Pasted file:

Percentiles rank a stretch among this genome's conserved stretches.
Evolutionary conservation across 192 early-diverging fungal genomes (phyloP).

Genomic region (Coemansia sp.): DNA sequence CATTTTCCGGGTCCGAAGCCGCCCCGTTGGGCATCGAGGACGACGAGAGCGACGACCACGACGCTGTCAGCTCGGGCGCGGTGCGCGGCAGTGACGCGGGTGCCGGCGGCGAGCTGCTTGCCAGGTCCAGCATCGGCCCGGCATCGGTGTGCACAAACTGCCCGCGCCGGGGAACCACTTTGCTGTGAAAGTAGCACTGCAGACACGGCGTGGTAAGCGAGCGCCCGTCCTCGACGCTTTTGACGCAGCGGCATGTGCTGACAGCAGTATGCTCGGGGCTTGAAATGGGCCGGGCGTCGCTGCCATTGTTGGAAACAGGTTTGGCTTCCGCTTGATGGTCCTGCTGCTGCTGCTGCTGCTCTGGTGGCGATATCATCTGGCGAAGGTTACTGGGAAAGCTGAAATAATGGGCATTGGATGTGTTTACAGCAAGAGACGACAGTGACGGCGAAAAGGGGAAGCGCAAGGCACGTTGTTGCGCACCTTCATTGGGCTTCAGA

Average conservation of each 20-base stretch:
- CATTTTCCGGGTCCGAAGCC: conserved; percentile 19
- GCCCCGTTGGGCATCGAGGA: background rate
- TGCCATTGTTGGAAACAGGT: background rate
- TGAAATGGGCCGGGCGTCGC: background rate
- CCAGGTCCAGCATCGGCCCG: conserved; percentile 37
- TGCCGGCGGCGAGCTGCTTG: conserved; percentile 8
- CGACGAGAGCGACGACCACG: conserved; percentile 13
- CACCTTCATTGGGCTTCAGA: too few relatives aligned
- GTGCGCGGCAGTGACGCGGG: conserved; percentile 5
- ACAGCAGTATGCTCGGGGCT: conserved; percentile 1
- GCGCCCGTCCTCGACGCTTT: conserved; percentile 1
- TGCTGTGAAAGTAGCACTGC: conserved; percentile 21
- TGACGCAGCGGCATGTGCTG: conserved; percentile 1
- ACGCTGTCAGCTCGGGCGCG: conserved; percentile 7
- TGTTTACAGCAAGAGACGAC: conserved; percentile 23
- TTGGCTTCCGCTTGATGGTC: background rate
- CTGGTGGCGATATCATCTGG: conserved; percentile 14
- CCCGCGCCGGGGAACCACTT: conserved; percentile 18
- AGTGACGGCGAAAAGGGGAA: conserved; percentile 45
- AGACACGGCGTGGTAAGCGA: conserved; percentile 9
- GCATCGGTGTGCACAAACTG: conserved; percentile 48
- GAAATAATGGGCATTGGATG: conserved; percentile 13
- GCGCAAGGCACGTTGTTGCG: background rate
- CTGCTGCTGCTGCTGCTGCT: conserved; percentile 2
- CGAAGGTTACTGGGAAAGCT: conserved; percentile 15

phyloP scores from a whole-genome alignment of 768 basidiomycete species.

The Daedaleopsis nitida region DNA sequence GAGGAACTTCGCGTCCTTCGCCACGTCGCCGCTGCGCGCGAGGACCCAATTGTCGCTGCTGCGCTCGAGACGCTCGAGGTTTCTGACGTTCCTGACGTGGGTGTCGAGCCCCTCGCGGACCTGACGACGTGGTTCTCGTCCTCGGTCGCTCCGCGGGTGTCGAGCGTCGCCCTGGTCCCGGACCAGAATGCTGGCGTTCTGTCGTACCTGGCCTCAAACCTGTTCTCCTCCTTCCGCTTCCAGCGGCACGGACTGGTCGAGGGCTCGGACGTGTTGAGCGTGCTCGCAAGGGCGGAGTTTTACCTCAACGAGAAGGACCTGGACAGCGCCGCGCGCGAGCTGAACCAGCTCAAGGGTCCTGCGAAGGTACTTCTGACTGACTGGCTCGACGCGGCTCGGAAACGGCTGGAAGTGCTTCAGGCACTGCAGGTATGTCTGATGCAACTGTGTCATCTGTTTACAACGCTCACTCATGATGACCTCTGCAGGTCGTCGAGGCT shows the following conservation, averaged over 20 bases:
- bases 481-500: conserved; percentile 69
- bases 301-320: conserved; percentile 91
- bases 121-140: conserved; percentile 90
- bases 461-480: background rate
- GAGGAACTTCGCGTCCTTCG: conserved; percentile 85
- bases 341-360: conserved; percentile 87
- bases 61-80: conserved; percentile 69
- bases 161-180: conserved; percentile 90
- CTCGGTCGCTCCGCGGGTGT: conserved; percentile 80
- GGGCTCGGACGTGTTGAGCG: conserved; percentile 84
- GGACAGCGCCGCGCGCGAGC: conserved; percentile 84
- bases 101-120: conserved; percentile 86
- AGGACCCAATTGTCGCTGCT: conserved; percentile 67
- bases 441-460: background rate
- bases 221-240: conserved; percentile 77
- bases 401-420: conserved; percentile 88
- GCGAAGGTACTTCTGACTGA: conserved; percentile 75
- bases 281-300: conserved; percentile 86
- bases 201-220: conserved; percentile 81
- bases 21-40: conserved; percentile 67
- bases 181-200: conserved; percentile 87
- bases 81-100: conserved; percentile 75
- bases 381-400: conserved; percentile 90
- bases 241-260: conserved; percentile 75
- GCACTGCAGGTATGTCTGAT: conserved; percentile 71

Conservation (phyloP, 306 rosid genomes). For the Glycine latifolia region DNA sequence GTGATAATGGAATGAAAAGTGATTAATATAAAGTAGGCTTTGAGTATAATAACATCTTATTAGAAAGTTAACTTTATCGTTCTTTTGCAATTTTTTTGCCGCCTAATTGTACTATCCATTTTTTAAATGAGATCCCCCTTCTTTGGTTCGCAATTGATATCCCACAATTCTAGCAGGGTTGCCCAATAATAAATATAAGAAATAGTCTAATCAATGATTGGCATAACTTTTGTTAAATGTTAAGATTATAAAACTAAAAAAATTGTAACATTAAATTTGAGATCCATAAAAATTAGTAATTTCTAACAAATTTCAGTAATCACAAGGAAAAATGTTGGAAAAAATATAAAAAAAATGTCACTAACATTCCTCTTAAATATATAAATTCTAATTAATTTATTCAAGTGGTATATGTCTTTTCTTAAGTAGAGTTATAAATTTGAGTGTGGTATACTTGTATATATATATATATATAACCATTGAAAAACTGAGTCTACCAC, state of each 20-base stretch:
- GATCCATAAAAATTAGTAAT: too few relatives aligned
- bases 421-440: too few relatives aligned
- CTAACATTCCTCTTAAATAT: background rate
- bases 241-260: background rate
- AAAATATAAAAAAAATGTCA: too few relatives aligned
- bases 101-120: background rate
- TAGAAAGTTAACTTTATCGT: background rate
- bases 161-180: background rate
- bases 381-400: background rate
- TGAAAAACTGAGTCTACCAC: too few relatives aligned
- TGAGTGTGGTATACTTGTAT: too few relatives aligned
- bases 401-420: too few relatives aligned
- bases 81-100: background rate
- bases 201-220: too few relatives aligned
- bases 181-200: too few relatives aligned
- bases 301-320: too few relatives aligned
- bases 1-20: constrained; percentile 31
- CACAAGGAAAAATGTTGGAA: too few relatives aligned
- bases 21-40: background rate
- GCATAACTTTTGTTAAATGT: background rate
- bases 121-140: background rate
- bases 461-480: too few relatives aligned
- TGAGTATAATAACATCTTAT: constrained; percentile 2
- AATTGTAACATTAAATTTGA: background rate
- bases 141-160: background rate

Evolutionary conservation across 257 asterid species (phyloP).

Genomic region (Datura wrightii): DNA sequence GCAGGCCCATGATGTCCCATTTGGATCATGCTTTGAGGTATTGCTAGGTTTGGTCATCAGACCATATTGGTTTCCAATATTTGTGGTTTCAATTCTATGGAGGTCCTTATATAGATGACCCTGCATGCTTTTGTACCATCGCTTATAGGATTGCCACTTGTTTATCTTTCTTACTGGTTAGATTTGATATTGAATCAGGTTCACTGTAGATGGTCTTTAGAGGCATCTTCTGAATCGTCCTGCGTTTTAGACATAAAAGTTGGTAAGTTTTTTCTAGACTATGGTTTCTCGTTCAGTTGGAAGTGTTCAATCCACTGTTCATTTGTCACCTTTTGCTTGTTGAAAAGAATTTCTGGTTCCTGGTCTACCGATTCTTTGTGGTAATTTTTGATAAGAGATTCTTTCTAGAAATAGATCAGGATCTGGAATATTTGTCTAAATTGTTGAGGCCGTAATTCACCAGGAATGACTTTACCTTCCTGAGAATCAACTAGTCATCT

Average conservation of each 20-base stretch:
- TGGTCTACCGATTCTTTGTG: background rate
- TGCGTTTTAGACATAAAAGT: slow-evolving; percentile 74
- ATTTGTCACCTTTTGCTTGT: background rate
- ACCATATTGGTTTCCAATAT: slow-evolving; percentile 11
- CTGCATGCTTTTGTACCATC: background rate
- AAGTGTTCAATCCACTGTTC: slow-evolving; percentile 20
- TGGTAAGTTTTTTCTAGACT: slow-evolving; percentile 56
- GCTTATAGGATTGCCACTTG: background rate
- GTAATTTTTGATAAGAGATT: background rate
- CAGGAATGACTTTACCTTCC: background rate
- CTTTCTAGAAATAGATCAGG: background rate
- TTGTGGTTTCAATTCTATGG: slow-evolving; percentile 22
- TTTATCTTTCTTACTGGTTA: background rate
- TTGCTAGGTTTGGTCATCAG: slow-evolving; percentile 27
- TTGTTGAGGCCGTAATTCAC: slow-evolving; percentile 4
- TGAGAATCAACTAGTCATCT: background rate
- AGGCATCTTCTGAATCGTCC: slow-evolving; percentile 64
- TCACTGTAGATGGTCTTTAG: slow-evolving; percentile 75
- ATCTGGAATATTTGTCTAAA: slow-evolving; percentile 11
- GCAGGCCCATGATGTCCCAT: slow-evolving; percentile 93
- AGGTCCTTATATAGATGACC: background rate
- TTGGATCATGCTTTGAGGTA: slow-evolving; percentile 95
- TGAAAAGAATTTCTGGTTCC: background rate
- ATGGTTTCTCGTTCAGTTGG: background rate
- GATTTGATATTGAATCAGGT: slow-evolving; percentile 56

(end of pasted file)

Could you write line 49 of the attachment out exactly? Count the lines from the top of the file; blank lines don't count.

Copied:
- bases 281-300: conserved; percentile 86